Getting burnt gunk off of cast iron skillet?

Any suggestions for getting burnt gunk (from marinated flat steak) off of a cast iron skillet? I tried heating a little oil and dumping some course salt in there and scouring with a vegetable brush, which has worked for me before, but this time I can't get it off. Also tried wiping it out with half an onion (I heard this was a good way to clean a barbeque grill), but no luck.

Kristen W.


Kmwells December 26, 2018
Heat pan until hot and pour in 1-2 ozs of red wine. Remove from heat and wipe with a paper towel. Oil pan afterwards. Stuck on gunk will release from the pan easily and not remove pan seasoning. Also works well on cast iron cooktops!!!!!
Kristen W. April 19, 2012
Well thanks to all -- I now feel I have an arsenal of strategies to try here! I am going to accept that re-seasoning is a likelihood and proceed from easiest to most pain-in-the-butt method (though I think I'd probably just buy a new pan before taking a cast-iron skillet to an automotive shop) and hope for the best!
Chrisppp April 18, 2012
Maybe not great for cast iron (though I do use water on all my cast iron) but for other baked on gunk I boil the water with a little bit of dish washer detergent (dry powder, not liquid soap) in it. Smells awful, but gets the gunk out really well!
ChefOno April 18, 2012

Oven cleaner is indeed toxic but it will all come off with soap and water after it has done its job. The only danger is getting any of it on your skin, in your eyes, or breathing any of the mist or vapors. That's the tradeoff for a product that can cut through the worst baked on crud virtually without effort on your part.

The other time-tested method is to burn it off. A couple of posts above suggest either a high oven or the oven's self-cleaning cycle to accomplish the task. The problem there is smoke, both unpleasant and carcinogenic. Mary's suggestion of throwing it on the barbie (right in the coals) would be the way to go if you want to take that tack. Personally I'd rather take the chemical route than deal with the soot and grime.

Incidentally, I just saw the blog reference posted a few up from here. [Shaking head] So much misinformation I wouldn't know where to begin…
pierino April 18, 2012
Vinegar and water works for me, but yes, you will have to re-season. Yesterday I bought a cast iron skillet that according to the antique dealer is 100 years old. Amazingly well maintained. These things last forever.
Kristen W. April 18, 2012
Isn't oven-cleaner pretty toxic stuff? Will rinsing it out with water after (but before reseasoning) be a enough to make it safe to cook on?
ChefOno April 18, 2012

Sounds like it's time to get serious. Lots of ways of getting rid of the problem.

Here's an article from Cook's Illustrated:

And here's an easy method:

Spray a heavy coat of oven cleaner on the pan and place it in a plastic bag. Allow it to sit for two or three days. Scrub with a brass brush or similar. Reseason. Wear gloves.
Quinciferous April 18, 2012
Oh no, it still won't come off? That must be some seriously baked-on gunk! If several rounds of heating a half inch of water and boiling for a few minutes hasn't worked, I don't know what to tell you -- you aren't boiling off all the water, are you? I suppose you might have to strip the pan and re-season it.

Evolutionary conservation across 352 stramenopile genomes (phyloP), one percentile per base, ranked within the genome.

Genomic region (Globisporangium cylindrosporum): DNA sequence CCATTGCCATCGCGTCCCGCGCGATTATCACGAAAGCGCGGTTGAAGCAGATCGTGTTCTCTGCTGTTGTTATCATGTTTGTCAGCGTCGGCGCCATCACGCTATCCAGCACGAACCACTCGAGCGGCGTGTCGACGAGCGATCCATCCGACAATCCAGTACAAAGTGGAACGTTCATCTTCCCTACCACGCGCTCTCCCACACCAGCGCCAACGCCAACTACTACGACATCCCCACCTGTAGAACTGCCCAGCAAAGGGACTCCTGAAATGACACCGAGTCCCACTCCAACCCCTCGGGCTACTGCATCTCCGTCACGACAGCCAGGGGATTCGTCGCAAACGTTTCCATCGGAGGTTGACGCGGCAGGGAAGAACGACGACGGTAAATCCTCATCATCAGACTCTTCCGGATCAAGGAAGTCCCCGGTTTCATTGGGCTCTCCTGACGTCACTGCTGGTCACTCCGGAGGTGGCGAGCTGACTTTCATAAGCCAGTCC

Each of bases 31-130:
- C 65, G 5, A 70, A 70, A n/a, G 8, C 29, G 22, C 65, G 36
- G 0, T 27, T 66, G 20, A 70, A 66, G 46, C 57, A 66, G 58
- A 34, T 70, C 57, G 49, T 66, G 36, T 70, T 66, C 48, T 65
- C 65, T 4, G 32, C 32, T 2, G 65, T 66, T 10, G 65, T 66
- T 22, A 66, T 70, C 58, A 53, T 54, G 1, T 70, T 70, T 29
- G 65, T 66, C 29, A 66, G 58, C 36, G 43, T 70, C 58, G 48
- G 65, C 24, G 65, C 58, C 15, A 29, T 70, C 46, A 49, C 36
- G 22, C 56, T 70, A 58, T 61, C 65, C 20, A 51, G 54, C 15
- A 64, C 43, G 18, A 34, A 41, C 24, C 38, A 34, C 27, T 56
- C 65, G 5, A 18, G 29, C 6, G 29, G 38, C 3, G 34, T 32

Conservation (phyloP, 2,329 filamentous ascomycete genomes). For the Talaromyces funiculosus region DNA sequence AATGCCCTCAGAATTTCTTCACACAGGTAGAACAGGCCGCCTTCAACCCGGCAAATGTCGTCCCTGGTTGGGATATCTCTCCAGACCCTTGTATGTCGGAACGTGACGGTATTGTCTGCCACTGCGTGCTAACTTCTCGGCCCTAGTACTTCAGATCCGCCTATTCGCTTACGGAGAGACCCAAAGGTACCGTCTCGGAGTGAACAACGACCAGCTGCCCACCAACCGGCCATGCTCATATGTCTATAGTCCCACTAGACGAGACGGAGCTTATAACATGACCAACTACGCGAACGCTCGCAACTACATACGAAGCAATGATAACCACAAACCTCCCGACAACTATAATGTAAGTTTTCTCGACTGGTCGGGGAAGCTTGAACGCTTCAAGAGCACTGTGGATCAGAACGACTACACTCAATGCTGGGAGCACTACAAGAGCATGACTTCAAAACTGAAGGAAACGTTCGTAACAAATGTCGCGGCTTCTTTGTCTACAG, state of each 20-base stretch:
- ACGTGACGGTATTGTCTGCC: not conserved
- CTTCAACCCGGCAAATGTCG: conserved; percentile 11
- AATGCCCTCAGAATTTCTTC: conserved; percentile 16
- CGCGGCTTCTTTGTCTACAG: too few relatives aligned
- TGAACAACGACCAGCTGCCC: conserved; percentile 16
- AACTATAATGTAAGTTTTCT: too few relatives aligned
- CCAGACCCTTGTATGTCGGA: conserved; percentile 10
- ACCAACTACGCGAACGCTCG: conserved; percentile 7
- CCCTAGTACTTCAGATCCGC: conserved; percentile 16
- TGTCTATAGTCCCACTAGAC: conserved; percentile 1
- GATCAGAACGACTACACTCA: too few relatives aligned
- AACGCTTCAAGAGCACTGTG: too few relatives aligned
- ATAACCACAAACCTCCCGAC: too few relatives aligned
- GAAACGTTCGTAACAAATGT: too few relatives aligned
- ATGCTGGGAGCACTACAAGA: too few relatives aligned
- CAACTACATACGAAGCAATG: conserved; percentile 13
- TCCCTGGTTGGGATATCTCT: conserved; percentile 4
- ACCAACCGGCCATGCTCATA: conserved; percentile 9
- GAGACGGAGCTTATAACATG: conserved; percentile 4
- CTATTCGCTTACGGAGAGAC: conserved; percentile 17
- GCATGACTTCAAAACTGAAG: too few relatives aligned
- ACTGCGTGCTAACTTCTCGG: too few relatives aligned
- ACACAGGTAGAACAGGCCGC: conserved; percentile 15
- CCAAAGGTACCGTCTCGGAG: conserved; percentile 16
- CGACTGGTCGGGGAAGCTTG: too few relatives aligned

If you do need to re-season the pan, this is a great explanation of how to do it, with plenty of science!
Sam1148 April 17, 2012
Put in the oven if you have a self cleaning might need to re-seasoning it as it could burn off some of the oil at high heat.

The worst case: Take it to a auto-body shop that has a sandblaster and have them resurface the pan. Look for a mom/pop shop that's independently own. Of course you'd have to re-season in that case.
Kristen W. April 17, 2012
Tried heating the pan and scouring with lots of Kosher salt to no avail. I thought of vinegar but didn't know if the acidity would be a problem. ChefJune, if water removes the cure, wouldn't vinegar do that also?
mensaque April 17, 2012
Boiling some water and vinegar for a few minutes always does the truck-but it smells bad!
mensaque April 17, 2012
Trick!!!I meant to say trick...rsrsrs!
ChefJune April 17, 2012
When the pan is (still) warm, coat heavily with Kosher salt and scour the pan with that. I never put water in my cast iron skillet. It removes the cure.
Kristen W. April 17, 2012
Thanks, I'll try the oven if boiling water doesn't work. And good to know about my pan's fire- resistance :).
maryvelasquez April 16, 2012
Burning off the gunk in a very high oven, followed by a scouring with coarse salt, once worked for me. If you have a charcoal grill, you could do the heating outside, eliminating any smoky vapors. Cast iron can stand very high heat.min fact, if your house burns down, you may be able to find your skillet in the ashes.
Kristen W. April 16, 2012
Ah, thank you! I forgot to mention it, but I tried water but didn't heat it all the way to boiling. Will definitely try it that way. What does "thorough cleaning" mean, if not the procedure described above, by the way?
sfmiller April 15, 2012
Put a small amount of water (1/2" is plenty) and boil until the crud loosens. Then scrub it out. If it's really stubborn, you may need to do this more than once.

Once it's clean, put the pan back on the stove to dry completely, then while it's still hot wipe the inside with a light coating of vegetable oil. Cool and put away.

If you get the same sticking problem next time, your pan probably needs a thorough cleaning and reseasoning.

Voted the Best Reply!

Quinciferous April 15, 2012
I always add enough water to cover the bottom of the skillet, then put it right back on the stovetop and heat it until the water begins to boil. This usually loosens up the gunk so that you can brush/sponge/wipe it away once the water cools. I have not found that it unduly strips the cast iron of its finish, either.
Recommended by Food52